The 40 states with state preschool programs and the District of Columbia spent $116 million more on public preschool in the 2013-14 school year than they did in 2012-13, according to the annual “State of Preschool Yearbook,” released May 11 by the National Institute for Early Education Research at Rutgers University in New Jersey. That brought total spending up to $5.56 billion in 2013-14, a 1 percent increase in real dollars over the previous school year.
The report also found that state-funded preschool served 1.3 million children in 2013-14. Four-year-olds accounted for 1.1 million of those. Enrollment increased overall by 8,535 children, with several states increasing enrollment and other decreasing enrollment.
“When you see the reports on what states are doing they always look rosier than what comes out in the yearbook because what’s in the yearbook is what actually happens,” said W. Steven Barnett, director of the National Institute for Early Education Research.
Report authors praised states for new spending and expanded enrollment, but they cautioned that the current rate of growth was too slow to produce significant changes for today’s children:
If pre-K is to be made available to even all children under 200 percent of the poverty level within the next 20 years, state investments will have to grow at a much faster pace. At the 2013-2014 growth rate it would take about 75 years for states to reach 50 percent enrollment at age 4 and 150 years to reach 70 percent enrollment.
A few states made notable policy changed in 2014 and those numbers are not included in the report, though authors do acknowledge the changes. Mississippi and Indiana, two states without 2013-14 state-funded preschool programs, both launched new programs in 2014. Hawaii and Montana, two other states without programs in 2013-14, were recipients of federal grants meant to support state-funded preschool.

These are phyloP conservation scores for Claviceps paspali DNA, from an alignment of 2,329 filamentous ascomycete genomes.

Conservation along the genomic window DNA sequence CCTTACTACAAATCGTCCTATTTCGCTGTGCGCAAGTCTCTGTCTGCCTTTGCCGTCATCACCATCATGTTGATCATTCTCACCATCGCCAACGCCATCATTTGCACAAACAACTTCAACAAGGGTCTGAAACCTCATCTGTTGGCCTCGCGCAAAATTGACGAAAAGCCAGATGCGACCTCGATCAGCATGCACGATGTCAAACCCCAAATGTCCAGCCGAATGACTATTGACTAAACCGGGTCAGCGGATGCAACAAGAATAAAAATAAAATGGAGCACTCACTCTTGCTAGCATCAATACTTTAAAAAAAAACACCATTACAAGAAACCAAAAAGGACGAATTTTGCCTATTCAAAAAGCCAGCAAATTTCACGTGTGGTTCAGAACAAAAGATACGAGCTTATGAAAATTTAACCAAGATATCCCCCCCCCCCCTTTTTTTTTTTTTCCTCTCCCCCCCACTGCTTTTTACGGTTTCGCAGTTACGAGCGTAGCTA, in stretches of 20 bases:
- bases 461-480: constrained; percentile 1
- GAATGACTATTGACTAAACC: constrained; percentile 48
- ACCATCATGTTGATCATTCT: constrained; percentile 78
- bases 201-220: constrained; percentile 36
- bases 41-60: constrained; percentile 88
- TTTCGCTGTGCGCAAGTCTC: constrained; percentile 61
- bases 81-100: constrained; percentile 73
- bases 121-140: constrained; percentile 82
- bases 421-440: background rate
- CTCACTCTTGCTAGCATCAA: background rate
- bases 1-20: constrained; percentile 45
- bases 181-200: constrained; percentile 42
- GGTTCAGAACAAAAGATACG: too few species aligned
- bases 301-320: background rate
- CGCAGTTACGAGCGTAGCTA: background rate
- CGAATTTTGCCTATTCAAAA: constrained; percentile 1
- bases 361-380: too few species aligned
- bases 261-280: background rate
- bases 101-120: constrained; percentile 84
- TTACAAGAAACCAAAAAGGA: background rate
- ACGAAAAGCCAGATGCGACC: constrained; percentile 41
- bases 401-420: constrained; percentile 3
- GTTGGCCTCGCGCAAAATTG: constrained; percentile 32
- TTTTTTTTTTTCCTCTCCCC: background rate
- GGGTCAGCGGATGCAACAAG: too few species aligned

Here are some of the other notable findings listed in the latest NIEER yearbook:
- Across the country, 29 percent of 4-year-olds and 4 percent of 3-year-olds were enrolled in state-funded preschool. Including Head Start, 41.5 percent of 4-year-olds were enrolled and 14.5 percent of 3-year-olds. The report cautions that these numbers are estimates based on available data.
- Rhode Island increased enrollment by 63 percent. On the other hand, Alaska decreased enrollment by 16 percent. Most states increased or decreased enrollment by just a few percentage points.
- In January 2014, Mississippi created a new state-funded preschool program, spending $3 million to enroll 1,774 children. The program meets all 10 of the institute’s quality standards.
- Washington, D.C. is winning on 3-year-old enrollment. The district enrolls 69 percent of its 3-year-olds in publicly funded preschool.
- Only five state programs (Alabama, Alaska, North Carolina, Rhode Island, and one Louisiana program) met all 10 of the institute’s quality benchmarks. Ten more met nine of the benchmarks.
- Five states met fewer than half of the quality benchmarks, including California, Ohio, Vermont, Florida and Texas.
- Spending per child ranged from less than $2,000 in South Carolina and Arizona to $15,732 in the District of Columbia.
UPDATE 5/12/15: This post has been updated with a quote from W. Steven Barnett and a graphic from the NIEER report.
A version of this news article first appeared in the Early Years blog.